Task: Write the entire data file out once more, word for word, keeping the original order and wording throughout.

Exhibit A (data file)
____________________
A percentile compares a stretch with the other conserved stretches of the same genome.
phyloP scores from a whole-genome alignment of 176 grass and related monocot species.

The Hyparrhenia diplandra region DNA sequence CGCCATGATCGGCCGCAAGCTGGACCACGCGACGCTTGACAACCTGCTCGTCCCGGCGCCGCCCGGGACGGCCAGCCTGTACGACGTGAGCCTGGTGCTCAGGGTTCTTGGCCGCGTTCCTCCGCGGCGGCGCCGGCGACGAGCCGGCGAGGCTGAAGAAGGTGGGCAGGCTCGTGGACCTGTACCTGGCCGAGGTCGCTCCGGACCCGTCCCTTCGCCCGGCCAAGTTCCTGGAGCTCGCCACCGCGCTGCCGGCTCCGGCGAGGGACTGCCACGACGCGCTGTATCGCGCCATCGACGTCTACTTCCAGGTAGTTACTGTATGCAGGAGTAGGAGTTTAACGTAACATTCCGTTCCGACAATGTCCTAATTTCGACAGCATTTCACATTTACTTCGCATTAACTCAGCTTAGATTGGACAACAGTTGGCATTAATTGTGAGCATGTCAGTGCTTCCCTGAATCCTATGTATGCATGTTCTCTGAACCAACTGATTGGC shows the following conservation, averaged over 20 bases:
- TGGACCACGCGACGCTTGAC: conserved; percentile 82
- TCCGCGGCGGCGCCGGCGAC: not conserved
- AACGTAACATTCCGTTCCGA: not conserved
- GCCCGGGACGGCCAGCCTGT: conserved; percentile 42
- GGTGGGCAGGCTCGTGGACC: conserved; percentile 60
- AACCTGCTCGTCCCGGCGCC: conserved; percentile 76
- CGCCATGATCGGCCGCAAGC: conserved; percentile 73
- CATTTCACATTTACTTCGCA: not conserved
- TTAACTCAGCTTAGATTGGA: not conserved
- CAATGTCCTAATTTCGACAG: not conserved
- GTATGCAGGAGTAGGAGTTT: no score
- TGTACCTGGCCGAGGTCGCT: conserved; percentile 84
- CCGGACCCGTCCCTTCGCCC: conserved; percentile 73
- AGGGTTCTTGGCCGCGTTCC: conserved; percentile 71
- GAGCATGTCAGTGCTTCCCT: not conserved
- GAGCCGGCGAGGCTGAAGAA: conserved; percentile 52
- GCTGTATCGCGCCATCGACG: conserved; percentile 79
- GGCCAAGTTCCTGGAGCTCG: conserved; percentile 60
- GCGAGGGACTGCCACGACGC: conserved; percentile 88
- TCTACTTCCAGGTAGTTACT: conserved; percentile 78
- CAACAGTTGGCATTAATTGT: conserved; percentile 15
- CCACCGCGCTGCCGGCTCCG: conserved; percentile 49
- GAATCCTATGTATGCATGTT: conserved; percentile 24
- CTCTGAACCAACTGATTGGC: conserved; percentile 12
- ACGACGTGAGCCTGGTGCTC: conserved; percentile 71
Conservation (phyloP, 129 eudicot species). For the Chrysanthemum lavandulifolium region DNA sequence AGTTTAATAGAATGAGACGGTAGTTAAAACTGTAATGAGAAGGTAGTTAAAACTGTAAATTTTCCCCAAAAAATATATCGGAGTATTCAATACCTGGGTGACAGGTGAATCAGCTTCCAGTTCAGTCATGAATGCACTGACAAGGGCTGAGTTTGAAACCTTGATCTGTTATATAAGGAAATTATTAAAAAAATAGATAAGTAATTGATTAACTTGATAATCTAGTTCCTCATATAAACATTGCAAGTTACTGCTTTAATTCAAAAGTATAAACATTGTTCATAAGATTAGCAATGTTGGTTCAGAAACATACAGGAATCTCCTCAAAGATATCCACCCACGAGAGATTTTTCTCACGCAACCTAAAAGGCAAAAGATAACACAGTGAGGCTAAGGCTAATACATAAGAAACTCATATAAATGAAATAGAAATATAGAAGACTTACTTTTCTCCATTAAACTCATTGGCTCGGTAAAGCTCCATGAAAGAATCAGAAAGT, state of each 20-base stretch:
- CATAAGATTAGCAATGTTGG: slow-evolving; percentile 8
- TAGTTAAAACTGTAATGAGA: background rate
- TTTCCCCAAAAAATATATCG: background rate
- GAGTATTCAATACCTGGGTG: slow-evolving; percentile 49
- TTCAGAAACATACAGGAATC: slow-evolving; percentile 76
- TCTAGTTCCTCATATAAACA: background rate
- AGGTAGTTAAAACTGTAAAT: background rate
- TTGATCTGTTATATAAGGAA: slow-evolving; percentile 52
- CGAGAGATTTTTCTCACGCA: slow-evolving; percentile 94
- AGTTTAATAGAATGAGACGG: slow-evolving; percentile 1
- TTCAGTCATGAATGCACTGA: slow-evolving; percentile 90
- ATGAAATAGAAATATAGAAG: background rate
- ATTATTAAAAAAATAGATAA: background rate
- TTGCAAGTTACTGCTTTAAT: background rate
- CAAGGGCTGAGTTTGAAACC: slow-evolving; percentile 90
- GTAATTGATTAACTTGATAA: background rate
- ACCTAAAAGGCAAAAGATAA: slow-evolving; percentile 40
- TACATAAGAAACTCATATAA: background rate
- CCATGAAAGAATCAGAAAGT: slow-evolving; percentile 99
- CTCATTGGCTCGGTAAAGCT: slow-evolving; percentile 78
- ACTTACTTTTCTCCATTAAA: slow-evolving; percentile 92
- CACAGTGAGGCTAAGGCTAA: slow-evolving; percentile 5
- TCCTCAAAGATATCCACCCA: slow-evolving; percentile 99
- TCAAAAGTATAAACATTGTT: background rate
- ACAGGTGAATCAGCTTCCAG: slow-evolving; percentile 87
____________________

A percentile compares a stretch with the other conserved stretches of the same genome.
phyloP scores from a whole-genome alignment of 176 grass and related monocot species.

The Hyparrhenia diplandra region DNA sequence CGCCATGATCGGCCGCAAGCTGGACCACGCGACGCTTGACAACCTGCTCGTCCCGGCGCCGCCCGGGACGGCCAGCCTGTACGACGTGAGCCTGGTGCTCAGGGTTCTTGGCCGCGTTCCTCCGCGGCGGCGCCGGCGACGAGCCGGCGAGGCTGAAGAAGGTGGGCAGGCTCGTGGACCTGTACCTGGCCGAGGTCGCTCCGGACCCGTCCCTTCGCCCGGCCAAGTTCCTGGAGCTCGCCACCGCGCTGCCGGCTCCGGCGAGGGACTGCCACGACGCGCTGTATCGCGCCATCGACGTCTACTTCCAGGTAGTTACTGTATGCAGGAGTAGGAGTTTAACGTAACATTCCGTTCCGACAATGTCCTAATTTCGACAGCATTTCACATTTACTTCGCATTAACTCAGCTTAGATTGGACAACAGTTGGCATTAATTGTGAGCATGTCAGTGCTTCCCTGAATCCTATGTATGCATGTTCTCTGAACCAACTGATTGGC shows the following conservation, averaged over 20 bases:
- TGGACCACGCGACGCTTGAC: conserved; percentile 82
- TCCGCGGCGGCGCCGGCGAC: not conserved
- AACGTAACATTCCGTTCCGA: not conserved
- GCCCGGGACGGCCAGCCTGT: conserved; percentile 42
- GGTGGGCAGGCTCGTGGACC: conserved; percentile 60
- AACCTGCTCGTCCCGGCGCC: conserved; percentile 76
- CGCCATGATCGGCCGCAAGC: conserved; percentile 73
- CATTTCACATTTACTTCGCA: not conserved
- TTAACTCAGCTTAGATTGGA: not conserved
- CAATGTCCTAATTTCGACAG: not conserved
- GTATGCAGGAGTAGGAGTTT: no score
- TGTACCTGGCCGAGGTCGCT: conserved; percentile 84
- CCGGACCCGTCCCTTCGCCC: conserved; percentile 73
- AGGGTTCTTGGCCGCGTTCC: conserved; percentile 71
- GAGCATGTCAGTGCTTCCCT: not conserved
- GAGCCGGCGAGGCTGAAGAA: conserved; percentile 52
- GCTGTATCGCGCCATCGACG: conserved; percentile 79
- GGCCAAGTTCCTGGAGCTCG: conserved; percentile 60
- GCGAGGGACTGCCACGACGC: conserved; percentile 88
- TCTACTTCCAGGTAGTTACT: conserved; percentile 78
- CAACAGTTGGCATTAATTGT: conserved; percentile 15
- CCACCGCGCTGCCGGCTCCG: conserved; percentile 49
- GAATCCTATGTATGCATGTT: conserved; percentile 24
- CTCTGAACCAACTGATTGGC: conserved; percentile 12
- ACGACGTGAGCCTGGTGCTC: conserved; percentile 71
Conservation (phyloP, 129 eudicot species). For the Chrysanthemum lavandulifolium region DNA sequence AGTTTAATAGAATGAGACGGTAGTTAAAACTGTAATGAGAAGGTAGTTAAAACTGTAAATTTTCCCCAAAAAATATATCGGAGTATTCAATACCTGGGTGACAGGTGAATCAGCTTCCAGTTCAGTCATGAATGCACTGACAAGGGCTGAGTTTGAAACCTTGATCTGTTATATAAGGAAATTATTAAAAAAATAGATAAGTAATTGATTAACTTGATAATCTAGTTCCTCATATAAACATTGCAAGTTACTGCTTTAATTCAAAAGTATAAACATTGTTCATAAGATTAGCAATGTTGGTTCAGAAACATACAGGAATCTCCTCAAAGATATCCACCCACGAGAGATTTTTCTCACGCAACCTAAAAGGCAAAAGATAACACAGTGAGGCTAAGGCTAATACATAAGAAACTCATATAAATGAAATAGAAATATAGAAGACTTACTTTTCTCCATTAAACTCATTGGCTCGGTAAAGCTCCATGAAAGAATCAGAAAGT, state of each 20-base stretch:
- CATAAGATTAGCAATGTTGG: slow-evolving; percentile 8
- TAGTTAAAACTGTAATGAGA: background rate
- TTTCCCCAAAAAATATATCG: background rate
- GAGTATTCAATACCTGGGTG: slow-evolving; percentile 49
- TTCAGAAACATACAGGAATC: slow-evolving; percentile 76
- TCTAGTTCCTCATATAAACA: background rate
- AGGTAGTTAAAACTGTAAAT: background rate
- TTGATCTGTTATATAAGGAA: slow-evolving; percentile 52
- CGAGAGATTTTTCTCACGCA: slow-evolving; percentile 94
- AGTTTAATAGAATGAGACGG: slow-evolving; percentile 1
- TTCAGTCATGAATGCACTGA: slow-evolving; percentile 90
- ATGAAATAGAAATATAGAAG: background rate
- ATTATTAAAAAAATAGATAA: background rate
- TTGCAAGTTACTGCTTTAAT: background rate
- CAAGGGCTGAGTTTGAAACC: slow-evolving; percentile 90
- GTAATTGATTAACTTGATAA: background rate
- ACCTAAAAGGCAAAAGATAA: slow-evolving; percentile 40
- TACATAAGAAACTCATATAA: background rate
- CCATGAAAGAATCAGAAAGT: slow-evolving; percentile 99
- CTCATTGGCTCGGTAAAGCT: slow-evolving; percentile 78
- ACTTACTTTTCTCCATTAAA: slow-evolving; percentile 92
- CACAGTGAGGCTAAGGCTAA: slow-evolving; percentile 5
- TCCTCAAAGATATCCACCCA: slow-evolving; percentile 99
- TCAAAAGTATAAACATTGTT: background rate
- ACAGGTGAATCAGCTTCCAG: slow-evolving; percentile 87